Will Boeing — whose shares are down nearly 3% in pre-market trading — lurch even lower?
Up until a Sunday disclosure, its investors were estimating that Boeing would have to pay to fix technical problems with the 737 MAX — the aircraft in which 346 people perished in crashes in October 2018 (Lion Air) and March 2019 (Ethiopian Airlines), lose revenue while the aircraft is grounded, and compensate airlines for their lost revenue until regulators let the 737 MAX fly again.
But on May 5, Boeing disclosed in a statement that it knew months before the Lion Air crash that a cockpit alert wasn’t working the way the company had told buyers. Moreover, Boeing did not share its findings with airlines or the FAA until after the Lion Air crash.
A corporate governance expert I interviewed says this could add to how much Boeing will pay to put the debacle behind it, but he’s not sure how much. (I have no financial interest in the securities mentioned in this post).
Before the news, analysts estimated that lawsuits and delayed 737 MAX deliveries could cost Boeing in the billions. Boeing could lose $1 billion a month in revenue until the aircraft start shipping again, pay another $1 billion a month to compensate airlines and leasing companies for lost revenue, and fork over $500 million to fix the software, according to Canaccord Genuity. Meanwhile, Cowen estimated that Boeing’s free cash flow would fall $5 billion below its January 2019 guidance as a result of the 737 MAX debacle.
Lawyers could use Boeing’s Sunday announcement to raise that cost. In a May 6 interview, Richard Aboulafia, Vice President, Analysis at Teal Group, said “This issue doesn’t cost the company anything from a technical standpoint in developing a fix, But I’m certain lawyers will use it against them in which ever lawsuits develop.”
In describing its delay in sharing information about the non-working AOA Disagree software, Boeing argued that it was protected by its standard process. According to Boeing’s statement
In 2017, within several months after beginning 737 MAX deliveries, engineers at Boeing identified that the 737 MAX display system software did not correctly meet the AOA Disagree alert requirements…When the discrepancy between the requirements and the software was identified, Boeing followed its standard process for determining the appropriate resolution of such issues. That review, which involved multiple company subject matter experts, determined that the absence of the AOA Disagree alert did not adversely impact airplane safety or operation (italics mine).
Boeing plans to make a working version of the AOA Disagree alert available to airlines as “a standard, standalone feature before the MAX returns to service.”
AOA Disagree — which worked on the older versions of the 737 — is intended to “alert pilots that signals from the airplane’s two angle of attack vanes sent conflicting data about the relation of the plane’s nose to the oncoming air stream,” according to Bloomberg.
Boeing’s disclosure adds a new element to the potential cost to shareholders of the 737 MAX debacle. Charles Elson, director of the John L. Weinberg Center for Corporate Governance at the University of Delaware, said in a May 6 interview from Cambridge, England, “Boeing faces three costs: tort — and potentially punitive damages — due to the deaths from the two crashes; contractual damages due to its airline customers’ loss of business while the 737 MAX is grounded; and reputational damage.”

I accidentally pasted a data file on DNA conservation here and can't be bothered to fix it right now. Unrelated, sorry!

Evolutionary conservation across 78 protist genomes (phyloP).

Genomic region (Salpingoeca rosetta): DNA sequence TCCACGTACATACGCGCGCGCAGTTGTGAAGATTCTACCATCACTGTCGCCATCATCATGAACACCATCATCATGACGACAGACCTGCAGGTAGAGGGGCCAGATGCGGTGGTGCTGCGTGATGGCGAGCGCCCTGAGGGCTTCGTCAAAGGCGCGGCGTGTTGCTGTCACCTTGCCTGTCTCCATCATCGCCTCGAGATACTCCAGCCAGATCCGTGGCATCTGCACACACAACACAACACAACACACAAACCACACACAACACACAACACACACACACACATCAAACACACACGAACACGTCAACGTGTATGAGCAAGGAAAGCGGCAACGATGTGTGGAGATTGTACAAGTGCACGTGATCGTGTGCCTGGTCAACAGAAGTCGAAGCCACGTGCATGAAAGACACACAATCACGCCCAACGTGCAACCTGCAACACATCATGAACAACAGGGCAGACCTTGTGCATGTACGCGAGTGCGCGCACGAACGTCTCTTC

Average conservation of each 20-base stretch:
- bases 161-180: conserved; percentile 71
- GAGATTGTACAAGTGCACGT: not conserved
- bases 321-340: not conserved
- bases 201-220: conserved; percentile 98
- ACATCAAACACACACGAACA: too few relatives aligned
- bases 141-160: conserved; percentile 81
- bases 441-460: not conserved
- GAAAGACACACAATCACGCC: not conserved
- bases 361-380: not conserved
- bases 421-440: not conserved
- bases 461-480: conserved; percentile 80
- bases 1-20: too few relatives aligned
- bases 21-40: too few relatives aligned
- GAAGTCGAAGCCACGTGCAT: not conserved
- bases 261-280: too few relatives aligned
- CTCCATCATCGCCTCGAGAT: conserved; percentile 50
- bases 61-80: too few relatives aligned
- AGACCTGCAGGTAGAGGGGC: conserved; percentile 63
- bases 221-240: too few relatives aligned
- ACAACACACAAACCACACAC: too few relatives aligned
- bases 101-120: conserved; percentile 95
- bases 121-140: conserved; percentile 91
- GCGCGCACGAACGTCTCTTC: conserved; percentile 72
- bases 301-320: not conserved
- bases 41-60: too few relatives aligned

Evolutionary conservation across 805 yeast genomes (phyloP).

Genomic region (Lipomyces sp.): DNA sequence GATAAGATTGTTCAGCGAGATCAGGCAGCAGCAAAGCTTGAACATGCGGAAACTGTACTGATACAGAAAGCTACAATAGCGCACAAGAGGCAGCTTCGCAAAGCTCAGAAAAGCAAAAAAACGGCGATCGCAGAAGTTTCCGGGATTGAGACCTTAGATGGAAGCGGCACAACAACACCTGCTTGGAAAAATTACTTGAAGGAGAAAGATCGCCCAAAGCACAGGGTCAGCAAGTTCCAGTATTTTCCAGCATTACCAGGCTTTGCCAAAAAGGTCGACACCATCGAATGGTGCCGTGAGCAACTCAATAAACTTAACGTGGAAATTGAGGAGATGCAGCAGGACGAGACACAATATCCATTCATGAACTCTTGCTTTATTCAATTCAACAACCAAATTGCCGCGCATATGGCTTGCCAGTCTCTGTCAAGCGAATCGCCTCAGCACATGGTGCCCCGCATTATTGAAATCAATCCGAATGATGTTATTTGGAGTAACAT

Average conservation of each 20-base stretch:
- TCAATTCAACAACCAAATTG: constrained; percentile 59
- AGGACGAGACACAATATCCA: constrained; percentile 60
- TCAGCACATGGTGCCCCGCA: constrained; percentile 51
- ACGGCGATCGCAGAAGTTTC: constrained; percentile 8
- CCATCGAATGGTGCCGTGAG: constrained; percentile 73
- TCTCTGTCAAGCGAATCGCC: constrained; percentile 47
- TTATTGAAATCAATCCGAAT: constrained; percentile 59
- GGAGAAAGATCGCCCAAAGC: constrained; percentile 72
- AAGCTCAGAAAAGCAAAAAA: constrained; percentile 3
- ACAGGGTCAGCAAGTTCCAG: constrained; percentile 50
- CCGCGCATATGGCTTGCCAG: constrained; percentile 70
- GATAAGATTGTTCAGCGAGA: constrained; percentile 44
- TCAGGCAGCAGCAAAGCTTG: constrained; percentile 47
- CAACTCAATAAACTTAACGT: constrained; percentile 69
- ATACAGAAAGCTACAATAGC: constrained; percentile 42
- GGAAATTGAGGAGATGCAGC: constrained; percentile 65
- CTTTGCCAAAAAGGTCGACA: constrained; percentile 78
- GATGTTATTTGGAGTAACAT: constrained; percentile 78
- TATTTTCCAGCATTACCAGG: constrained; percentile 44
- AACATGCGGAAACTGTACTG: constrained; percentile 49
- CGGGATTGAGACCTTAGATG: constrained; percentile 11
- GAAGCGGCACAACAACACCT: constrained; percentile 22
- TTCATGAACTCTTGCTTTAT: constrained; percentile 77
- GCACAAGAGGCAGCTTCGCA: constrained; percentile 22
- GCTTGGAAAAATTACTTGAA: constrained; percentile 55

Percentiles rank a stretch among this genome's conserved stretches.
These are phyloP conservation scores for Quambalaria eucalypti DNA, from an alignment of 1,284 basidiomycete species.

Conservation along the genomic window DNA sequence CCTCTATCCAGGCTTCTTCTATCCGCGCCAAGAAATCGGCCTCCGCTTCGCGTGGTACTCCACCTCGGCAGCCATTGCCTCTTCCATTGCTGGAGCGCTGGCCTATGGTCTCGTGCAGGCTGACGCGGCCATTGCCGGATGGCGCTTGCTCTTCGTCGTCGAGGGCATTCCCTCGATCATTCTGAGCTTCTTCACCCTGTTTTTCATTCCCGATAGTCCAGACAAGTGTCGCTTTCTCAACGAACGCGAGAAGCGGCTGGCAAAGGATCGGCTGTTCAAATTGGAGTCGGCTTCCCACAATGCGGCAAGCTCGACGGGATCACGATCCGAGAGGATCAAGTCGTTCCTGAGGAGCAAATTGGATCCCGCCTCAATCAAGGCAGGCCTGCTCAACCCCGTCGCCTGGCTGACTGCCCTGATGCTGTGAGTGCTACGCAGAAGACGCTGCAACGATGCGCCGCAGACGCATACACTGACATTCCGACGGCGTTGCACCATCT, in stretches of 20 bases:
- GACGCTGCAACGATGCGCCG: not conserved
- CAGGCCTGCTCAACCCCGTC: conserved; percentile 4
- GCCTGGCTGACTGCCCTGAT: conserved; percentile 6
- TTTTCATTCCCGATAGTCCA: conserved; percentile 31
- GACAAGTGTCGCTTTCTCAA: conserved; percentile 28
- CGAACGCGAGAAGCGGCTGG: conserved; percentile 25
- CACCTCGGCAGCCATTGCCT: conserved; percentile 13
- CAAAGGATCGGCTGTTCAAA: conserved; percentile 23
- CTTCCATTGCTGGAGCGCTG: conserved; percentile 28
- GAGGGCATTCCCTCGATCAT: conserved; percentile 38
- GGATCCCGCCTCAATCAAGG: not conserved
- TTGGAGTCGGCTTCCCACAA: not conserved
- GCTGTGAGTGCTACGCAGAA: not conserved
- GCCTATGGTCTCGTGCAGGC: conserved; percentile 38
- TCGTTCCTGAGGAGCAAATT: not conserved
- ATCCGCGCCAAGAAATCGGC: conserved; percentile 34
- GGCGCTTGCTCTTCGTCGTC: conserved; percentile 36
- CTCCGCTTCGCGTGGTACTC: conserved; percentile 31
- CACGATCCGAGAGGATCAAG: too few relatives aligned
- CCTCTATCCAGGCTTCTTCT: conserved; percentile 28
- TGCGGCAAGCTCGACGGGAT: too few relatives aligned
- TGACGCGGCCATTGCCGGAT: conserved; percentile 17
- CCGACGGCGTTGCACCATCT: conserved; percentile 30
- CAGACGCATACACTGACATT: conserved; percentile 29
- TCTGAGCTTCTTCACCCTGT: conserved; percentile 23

That reputational damage means airlines could buy from Airbus instead of Boeing — something that is already happening. For example, as the Wall Street Journal reported, China is “taking the lead in grounding the Boeing 737 MAX [and] buying 300 planes from rival Airbus [a considerable lost opportunity since the 737 MAX retails for $106 million apiece according to Statista].”
Elson speculates that Boeing made its disclosure on May 5 “after an internal investigation of the matter and determined that the information would eventually come out and was material to the stock price. Some will raise questions about why Boeing did not disclose this sooner.”
While investors may have previously assumed that Boeing would pay for the tort, contractual, and reputational damages, Boeing’s May 5 disclosure raises the question of punitive damages — which Elson said in theory could go even higher than “treble damages” — or three times the tort damages. As he said, “Does it open potential liability to Boeing? Absolutely. How far does it go? I don’t know.”
The answer could depend — in part — on where Boeing’s actions sit on a scale from “oops” to “intentional recklessness,” he said. There are four forms of negligence — and the worse the negligence the higher the punitive damages. As Elson said, “Negligence is when a reasonable person would do it differently; gross negligence is more extreme; recklessness is a drunk person getting behind the wheel of a car: and intentional is the cigarette company litigation — [which was settled in 1998 for $246 billion over 25 years, according to NPR].”
Boeing’s main defense, according to Bloomberg, is that AOA data aren’t a “safety feature because an alert about faulty readings don’t form a central part of a pilot’s classic flight display.”
Elson sees this as Boeing’s effort to argue that it was doing what a reasonable person would have done. As he said, “Whether Boeing was negligent will come down to whether it is seen as acting as a reasonable person. And that could be the subject of a long and involved trial. There is also the question of whether Boeing misrepresented the situation to regulators. It’s a very complicated story.”
Perhaps Elson is not alone in asking about the latter question. According to the Journal. “Senior FAA and airline officials increasingly are raising questions about how transparent the Chicago aerospace giant has been regarding problems with the cockpit warnings.”